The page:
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The Legend of La Llorona - A Guatemalan native, a male graduate student that I work with in my research group at the University told this story. He came from the countryside, living in a small village back home. According to him, the story of La Llorona, involving a weeping woman, arose sometime in the 1700s and became well known both at school and home. Some claimed to have actually seen the weeping woman. Some disregard it as unscientific and implausible. No one is sure of the exact origin of this urban legend. This story was told to me and another graduate student in our research group while sitting in lab waiting for the experiment results....   [tags: Urban Legends]
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Examine The Dramatic Impact Of Act 3 Scene 5 of “Romeo and Juliet" - Act 3 scene 5 is the most dramatic and significant part of the play, it is a crucial turning point of the play because the lovers are talking bout circumstances which could change (or take) their lives. Shakespeare uses language to describe the tragic actions and misunderstandings while foreshadowing their eventual death. The language throughout the play uses many powerful poetic phrases which stimulate strong images in our minds, the metaphors used contrast sharply from loving poetical language to dark images foreshadowing death....   [tags: Romeo and Juliet, shakespeare, ] 1476 words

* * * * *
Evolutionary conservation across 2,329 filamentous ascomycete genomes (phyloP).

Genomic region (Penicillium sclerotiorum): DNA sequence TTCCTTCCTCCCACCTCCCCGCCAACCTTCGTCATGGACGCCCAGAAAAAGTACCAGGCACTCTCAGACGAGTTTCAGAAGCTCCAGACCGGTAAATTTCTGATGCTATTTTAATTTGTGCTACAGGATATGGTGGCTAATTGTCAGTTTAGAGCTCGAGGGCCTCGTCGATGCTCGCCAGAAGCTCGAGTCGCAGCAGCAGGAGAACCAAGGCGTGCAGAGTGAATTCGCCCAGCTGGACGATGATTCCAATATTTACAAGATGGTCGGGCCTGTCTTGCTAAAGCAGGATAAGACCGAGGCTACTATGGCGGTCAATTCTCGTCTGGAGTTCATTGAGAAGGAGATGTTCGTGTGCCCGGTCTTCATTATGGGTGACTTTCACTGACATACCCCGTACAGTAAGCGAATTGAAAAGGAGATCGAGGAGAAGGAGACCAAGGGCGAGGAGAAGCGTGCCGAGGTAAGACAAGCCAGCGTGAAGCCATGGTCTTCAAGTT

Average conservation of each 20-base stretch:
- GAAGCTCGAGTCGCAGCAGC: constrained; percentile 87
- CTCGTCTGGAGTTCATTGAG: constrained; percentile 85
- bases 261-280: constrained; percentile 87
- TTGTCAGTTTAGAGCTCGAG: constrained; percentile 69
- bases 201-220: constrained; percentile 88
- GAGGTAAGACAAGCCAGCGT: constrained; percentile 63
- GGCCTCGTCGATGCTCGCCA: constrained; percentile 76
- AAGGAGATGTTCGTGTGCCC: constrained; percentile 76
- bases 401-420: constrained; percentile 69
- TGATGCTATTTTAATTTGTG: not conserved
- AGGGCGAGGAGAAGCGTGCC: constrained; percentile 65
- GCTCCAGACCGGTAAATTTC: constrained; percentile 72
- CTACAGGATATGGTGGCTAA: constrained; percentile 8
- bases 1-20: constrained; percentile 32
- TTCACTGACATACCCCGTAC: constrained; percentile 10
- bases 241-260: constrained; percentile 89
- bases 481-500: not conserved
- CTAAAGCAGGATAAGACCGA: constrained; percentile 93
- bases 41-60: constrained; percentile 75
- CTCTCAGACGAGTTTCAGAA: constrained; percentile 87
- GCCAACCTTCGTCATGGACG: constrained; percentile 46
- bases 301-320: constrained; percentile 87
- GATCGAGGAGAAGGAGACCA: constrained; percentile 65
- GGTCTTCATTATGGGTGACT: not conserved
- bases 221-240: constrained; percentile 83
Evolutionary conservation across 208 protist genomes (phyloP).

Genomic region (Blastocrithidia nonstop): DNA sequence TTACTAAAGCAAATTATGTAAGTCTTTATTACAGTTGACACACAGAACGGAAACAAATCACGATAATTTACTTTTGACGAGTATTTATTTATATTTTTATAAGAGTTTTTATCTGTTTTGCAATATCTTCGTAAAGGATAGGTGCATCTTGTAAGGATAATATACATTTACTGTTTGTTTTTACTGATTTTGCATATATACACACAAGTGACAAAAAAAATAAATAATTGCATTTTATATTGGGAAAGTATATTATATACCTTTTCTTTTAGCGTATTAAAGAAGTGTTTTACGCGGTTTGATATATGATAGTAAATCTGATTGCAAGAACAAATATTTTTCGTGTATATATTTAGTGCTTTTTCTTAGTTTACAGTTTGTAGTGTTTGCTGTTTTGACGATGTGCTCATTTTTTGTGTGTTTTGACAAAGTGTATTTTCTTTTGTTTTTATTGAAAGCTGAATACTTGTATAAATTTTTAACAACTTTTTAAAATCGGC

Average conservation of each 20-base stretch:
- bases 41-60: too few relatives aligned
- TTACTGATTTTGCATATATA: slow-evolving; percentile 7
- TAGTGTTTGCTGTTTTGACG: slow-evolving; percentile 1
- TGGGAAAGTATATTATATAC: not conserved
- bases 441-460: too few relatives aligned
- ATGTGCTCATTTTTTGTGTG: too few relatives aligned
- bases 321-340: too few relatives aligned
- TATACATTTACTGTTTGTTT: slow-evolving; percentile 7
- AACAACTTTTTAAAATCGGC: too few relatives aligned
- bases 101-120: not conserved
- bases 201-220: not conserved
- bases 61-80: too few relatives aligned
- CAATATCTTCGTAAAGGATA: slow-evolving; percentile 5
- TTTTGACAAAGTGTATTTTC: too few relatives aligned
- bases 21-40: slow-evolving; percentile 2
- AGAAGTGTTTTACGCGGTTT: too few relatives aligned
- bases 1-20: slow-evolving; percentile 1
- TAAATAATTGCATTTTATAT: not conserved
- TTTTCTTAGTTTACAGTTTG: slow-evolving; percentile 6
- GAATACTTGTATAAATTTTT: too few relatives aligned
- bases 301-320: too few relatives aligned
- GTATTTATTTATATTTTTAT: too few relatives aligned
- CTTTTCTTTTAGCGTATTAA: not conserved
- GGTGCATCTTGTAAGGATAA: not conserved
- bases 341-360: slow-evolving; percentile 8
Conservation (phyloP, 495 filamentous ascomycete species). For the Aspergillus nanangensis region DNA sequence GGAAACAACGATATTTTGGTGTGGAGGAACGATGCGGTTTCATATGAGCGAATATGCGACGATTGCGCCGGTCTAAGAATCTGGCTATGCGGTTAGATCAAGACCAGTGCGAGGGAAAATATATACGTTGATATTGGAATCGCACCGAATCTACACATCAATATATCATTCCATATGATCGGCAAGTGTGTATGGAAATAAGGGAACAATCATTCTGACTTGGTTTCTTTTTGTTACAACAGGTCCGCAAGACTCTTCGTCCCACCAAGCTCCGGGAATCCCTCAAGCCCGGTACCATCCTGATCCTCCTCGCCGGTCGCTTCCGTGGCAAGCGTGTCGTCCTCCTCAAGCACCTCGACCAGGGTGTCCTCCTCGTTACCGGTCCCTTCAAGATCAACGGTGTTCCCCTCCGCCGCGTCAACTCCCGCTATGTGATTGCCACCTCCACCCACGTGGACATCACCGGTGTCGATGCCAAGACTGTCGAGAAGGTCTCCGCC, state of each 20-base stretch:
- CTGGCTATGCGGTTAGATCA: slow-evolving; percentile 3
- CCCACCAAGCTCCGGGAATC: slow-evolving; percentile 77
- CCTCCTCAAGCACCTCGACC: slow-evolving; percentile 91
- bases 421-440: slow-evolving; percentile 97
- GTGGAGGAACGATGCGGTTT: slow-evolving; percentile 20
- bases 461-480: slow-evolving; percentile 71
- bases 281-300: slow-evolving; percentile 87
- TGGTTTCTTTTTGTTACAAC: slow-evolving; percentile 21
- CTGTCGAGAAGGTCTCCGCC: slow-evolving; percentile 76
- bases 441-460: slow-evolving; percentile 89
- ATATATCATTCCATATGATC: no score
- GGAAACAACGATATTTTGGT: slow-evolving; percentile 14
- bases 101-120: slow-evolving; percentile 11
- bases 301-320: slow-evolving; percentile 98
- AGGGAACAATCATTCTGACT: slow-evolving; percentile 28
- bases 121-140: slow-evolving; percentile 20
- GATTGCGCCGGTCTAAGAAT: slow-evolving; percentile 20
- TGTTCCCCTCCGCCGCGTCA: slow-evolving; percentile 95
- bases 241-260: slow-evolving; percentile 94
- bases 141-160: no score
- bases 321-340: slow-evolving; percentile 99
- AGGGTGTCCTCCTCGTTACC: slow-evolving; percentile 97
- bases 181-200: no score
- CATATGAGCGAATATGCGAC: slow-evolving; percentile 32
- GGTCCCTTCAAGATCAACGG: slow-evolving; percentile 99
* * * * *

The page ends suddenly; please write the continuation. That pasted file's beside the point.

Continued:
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The Trouble and Pain Associated With Love in Shakespeare's Romeo and Juliet - The Shakespearean tragedy “Romeo and Juliet” represents the idea that love incurs a price through a range of dramatic techniques. In this play, it becomes very clear that intense and sudden passionate love brings hurt and pain to the lovers involved, as well as their family and friends. In the opening scene of Romeo and Juliet reinforce the idea of unrequited love brings emotional hurt to the lover is conveyed through the representation of the Romeo and Rosaline relationship. Romeo’s emotional hurt and pain, is reinforce through the use of characterisation and figurative languages representing his unrequited painful costs....   [tags: English Literature, Literary Criticism] 1143 words